Poem in Appalachian Review

  A slim package came yesterday in the mail. The Spring 2020 issue of Appalachian Review , which includes my poem "Almost Heaven, or Mixed-Race Roadtrip Following the Fall of Saigon." Past contributors to Appalachian Review include Pinckney Benedict, Wendell Berry, Wiley Cash, Nikki Giovanni, bell hooks, Silas House, Fenton Johnson, Barbara Kingsolver, Maurice Manning, Ann Pancake, Jayne Anne Phillips, Ron Rash, Lee Smith, Lyrae Van Clief-Stefanon, Neela Vaswani, Frank X Walker, Crystal Wilkinson, etc. etc., so I feel I'm in excellent company.  The journal used to be called Appalachian Heritage , a name that too many people, according to its website, associated with "a simplistic view of Appalachia as a place frozen in a quaint, bucolic, homogenous past or, at worst, a particular ultra-conservative brand of politics and identity." Hence, the name change.  It's a shame that the word "heritage" has come to carry so much ugly baggage. But it's w

R Is for Rainbow

A few weeks ago, just days apart, I had the pleasure of learning that one of my scripts, R Is for Rainbow , had been accepted in not one—but two!—festivals. Anyone who writes and submits work knows that acceptances are jolts of pure pleasure. They're like miraculous blips on a heart monitor that is otherwise flatlining. I'm not dead after all! Which can be hard to believe when the rejections come piling up like snowdrifts or, worse, when the response is nothing. Nada. Zip. [ouch] I'll be attending one production this weekend, when the play is performed at the Heralds of Hope Ten-Minute Play Festival in Silver Spring, Maryland. It will also be one of six plays produced sometime in 2020 for the Stages Ten-Minute Festival near Portland, Oregon, a city my husband and I have long wished to visit. (Portland is reputedly a vegan paradise). R Is for Rainbow is an unusual play for me, in that it is sweet, playful, and happy. (Though I hope not sappy). As such, it's a far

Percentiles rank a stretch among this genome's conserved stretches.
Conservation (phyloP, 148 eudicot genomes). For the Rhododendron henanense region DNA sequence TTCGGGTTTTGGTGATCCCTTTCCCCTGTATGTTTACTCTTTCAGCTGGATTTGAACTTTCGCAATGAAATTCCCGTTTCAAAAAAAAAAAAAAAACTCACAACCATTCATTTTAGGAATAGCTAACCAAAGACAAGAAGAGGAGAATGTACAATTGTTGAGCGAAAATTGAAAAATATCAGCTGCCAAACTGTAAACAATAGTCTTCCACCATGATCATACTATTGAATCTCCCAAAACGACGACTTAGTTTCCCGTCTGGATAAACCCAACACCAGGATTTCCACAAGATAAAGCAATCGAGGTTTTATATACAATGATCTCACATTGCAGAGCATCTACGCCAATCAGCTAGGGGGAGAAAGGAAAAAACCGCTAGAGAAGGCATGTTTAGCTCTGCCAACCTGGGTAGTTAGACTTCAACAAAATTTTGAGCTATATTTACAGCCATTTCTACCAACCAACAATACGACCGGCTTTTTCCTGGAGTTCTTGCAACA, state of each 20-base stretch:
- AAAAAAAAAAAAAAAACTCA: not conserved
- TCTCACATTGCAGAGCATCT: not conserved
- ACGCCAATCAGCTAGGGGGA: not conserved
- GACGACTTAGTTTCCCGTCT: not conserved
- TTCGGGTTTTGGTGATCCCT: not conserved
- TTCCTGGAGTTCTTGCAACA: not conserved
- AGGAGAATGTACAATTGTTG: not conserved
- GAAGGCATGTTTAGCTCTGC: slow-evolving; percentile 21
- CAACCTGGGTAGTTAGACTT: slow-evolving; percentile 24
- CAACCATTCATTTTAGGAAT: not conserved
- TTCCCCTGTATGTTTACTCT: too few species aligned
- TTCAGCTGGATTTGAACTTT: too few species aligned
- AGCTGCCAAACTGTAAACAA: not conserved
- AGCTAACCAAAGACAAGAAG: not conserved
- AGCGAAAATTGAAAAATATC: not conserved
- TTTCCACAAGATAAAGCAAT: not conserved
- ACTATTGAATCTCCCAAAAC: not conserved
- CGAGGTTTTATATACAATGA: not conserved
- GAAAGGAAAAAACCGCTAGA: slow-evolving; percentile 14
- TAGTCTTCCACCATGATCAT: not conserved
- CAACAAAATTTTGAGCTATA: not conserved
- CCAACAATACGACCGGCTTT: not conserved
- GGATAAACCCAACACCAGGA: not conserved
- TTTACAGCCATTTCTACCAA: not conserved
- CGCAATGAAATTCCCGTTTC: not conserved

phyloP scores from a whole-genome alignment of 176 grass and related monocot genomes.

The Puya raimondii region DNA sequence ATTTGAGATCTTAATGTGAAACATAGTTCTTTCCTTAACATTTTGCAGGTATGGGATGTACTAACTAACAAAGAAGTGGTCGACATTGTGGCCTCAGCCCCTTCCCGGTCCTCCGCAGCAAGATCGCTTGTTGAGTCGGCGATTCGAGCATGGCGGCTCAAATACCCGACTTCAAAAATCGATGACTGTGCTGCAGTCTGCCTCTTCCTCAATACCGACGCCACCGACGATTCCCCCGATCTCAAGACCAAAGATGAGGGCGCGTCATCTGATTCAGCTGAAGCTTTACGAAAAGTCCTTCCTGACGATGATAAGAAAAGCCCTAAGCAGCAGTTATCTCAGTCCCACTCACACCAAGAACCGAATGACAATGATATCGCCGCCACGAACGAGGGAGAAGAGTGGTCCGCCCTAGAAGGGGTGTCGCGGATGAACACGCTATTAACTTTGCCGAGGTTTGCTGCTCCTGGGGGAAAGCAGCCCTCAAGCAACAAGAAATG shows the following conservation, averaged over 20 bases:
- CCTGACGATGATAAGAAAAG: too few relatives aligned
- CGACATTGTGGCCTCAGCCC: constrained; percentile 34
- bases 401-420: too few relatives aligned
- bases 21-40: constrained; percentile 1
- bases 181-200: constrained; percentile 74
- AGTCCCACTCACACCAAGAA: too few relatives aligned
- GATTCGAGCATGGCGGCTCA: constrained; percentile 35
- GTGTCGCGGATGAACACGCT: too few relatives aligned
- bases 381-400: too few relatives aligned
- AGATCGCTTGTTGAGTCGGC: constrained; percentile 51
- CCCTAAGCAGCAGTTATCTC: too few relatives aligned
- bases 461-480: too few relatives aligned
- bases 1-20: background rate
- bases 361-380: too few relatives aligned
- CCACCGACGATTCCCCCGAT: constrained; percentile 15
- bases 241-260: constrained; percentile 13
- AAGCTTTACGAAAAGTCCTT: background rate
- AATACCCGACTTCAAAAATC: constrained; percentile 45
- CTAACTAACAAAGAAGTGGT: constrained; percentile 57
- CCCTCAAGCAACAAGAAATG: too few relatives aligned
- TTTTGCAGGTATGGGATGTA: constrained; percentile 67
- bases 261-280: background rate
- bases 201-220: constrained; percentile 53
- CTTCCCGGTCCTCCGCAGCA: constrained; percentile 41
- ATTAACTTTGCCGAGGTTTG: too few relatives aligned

Bears, Pigs, and Dragonflies: An Easter Sunday Non-Sermon

My brother-in-law phoned me yesterday afternoon. He’d locked himself out of the house, and could I let him back in? Someone else might’ve been annoyed, but I was thrilled to get the call. More than once I’d done the exact same thing. Accidentally closed the locked door behind me and marooned myself outside. In fact, I’d done it earlier this week and had to call my sister over to rescue me. Luckily, we all have each other’s house keys and live close by. On the way to Craig’s place, I switched on the radio. It was already tuned to WHQR, the local public radio station, and was in the middle of an interview. I tried to fit the pieces together. A man was talking about battling a wildfire, trying to save his house. I assumed this was in California. He spoke of stomping on the fire for seven hours straight, his boots melting, his legs aching. At one point, he said, he tried using kayak paddles to beat back the flames, because his legs were just too tired. When a fire truck finally ar

Chrissy and Me and Sexual Assault